ERIC Number: ED335334
Record Type: RIE
Publication Date: 1991
Reference Count: N/A
A Longitudinal Study of Occupational Stress in First-Year Teachers.
Schonfeld, Irvin Sam
This study was conducted to examine the link between occupational conditions and depressive symptoms in newly appointed teachers. Emphasis was placed on the variability among schools to which teachers were assigned. Subjects were recruited during the spring semesters of 1987-89 as final senior year seminars were being completed at teacher-training institutions in New York City. The sample consists of a highly representative group of 255 newly appointed female teachers who were to begin teaching in the fall following recruitment. Questionnaires were designed to supply information on depressive symptoms as well as nonoccupational stresses. Contact was made during the summer prior to entering the work force, once during the fall, and once during the spring. Findings suggest that teachers in the most difficult schools showed an increase in depressive symptoms and that the relationship between working conditions and depressive symptoms is strong. Teachers in the most adverse school environments exhibited the most depressive symptoms although there were no preemployment differences in the summer questionnaire. A conclusion is that adverse school conditions may have detrimental effects on mental health and that more benign work environments may be related to better mental health. (LL)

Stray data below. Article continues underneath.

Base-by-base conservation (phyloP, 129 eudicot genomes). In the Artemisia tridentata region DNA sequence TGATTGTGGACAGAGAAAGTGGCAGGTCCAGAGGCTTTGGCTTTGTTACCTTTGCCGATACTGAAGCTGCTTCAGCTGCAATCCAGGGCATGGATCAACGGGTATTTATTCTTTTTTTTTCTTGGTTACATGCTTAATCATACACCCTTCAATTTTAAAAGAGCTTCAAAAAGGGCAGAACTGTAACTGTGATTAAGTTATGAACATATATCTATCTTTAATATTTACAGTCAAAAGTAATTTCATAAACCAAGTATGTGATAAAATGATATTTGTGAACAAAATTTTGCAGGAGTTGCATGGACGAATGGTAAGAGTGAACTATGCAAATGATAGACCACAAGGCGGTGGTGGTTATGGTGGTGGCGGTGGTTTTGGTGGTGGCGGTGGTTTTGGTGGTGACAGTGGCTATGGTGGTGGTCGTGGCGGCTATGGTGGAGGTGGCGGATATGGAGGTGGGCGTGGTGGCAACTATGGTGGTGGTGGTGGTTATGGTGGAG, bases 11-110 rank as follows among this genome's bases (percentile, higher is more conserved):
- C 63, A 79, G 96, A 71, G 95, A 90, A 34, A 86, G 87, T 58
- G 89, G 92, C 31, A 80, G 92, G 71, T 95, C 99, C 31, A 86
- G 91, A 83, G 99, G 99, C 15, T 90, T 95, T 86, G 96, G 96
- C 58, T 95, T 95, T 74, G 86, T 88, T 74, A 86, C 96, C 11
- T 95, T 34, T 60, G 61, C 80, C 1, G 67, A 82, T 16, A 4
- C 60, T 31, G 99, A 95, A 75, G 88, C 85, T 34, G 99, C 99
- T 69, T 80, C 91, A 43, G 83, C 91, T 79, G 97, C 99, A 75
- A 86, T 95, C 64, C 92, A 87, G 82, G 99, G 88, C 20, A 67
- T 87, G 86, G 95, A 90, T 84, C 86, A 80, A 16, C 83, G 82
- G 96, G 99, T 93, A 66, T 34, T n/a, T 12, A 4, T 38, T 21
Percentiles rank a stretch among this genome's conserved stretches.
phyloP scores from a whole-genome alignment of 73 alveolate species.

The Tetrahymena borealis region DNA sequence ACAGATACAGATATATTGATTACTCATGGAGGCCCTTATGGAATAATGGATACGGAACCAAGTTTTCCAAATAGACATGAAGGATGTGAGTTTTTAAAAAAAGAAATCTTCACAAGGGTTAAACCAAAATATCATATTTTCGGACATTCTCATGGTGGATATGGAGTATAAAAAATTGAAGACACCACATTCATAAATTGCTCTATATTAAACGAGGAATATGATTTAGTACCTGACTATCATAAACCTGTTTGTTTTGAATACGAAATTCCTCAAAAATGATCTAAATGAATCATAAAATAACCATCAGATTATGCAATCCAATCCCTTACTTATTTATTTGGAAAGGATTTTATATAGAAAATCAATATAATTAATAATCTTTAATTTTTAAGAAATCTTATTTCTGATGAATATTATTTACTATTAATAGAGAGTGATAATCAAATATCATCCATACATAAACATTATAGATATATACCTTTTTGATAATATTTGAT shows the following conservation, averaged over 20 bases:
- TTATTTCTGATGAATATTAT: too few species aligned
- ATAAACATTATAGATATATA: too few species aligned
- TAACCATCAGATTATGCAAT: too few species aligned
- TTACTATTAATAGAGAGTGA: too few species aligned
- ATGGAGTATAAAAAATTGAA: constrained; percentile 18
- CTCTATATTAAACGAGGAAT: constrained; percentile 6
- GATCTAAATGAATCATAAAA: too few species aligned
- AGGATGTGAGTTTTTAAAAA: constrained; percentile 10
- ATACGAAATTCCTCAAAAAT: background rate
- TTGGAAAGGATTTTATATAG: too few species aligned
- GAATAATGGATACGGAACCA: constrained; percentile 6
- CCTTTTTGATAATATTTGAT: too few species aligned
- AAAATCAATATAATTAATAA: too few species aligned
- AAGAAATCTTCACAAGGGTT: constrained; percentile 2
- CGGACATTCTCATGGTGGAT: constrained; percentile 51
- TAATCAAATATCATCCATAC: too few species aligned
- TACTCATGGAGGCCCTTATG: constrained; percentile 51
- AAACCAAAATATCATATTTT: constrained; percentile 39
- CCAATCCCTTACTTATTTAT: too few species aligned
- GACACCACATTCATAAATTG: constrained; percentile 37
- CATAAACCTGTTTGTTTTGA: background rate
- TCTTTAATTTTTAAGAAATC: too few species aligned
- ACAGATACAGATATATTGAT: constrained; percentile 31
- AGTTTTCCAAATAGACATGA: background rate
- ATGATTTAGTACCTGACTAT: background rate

Descriptors: Beginning Teachers, Depression (Psychology), Educational Environment, Elementary Secondary Education, Females, Institutional Characteristics, Longitudinal Studies, Mental Health, Quality of Working Life, Stress Variables, Symptoms (Individual Disorders), Teaching Conditions, Teaching (Occupation)
Publication Type: Reports - Research; Speeches/Meeting Papers
Education Level: N/A
Authoring Institution: N/A
Identifiers: New York (New York)
Note: Paper presented at the Annual Meeting of the American Educational Research Association (Chicago, IL, April 3-7, 1991) and at the Annual Meeting of the American Psychological Society (Washington, DC, June 14, 1991).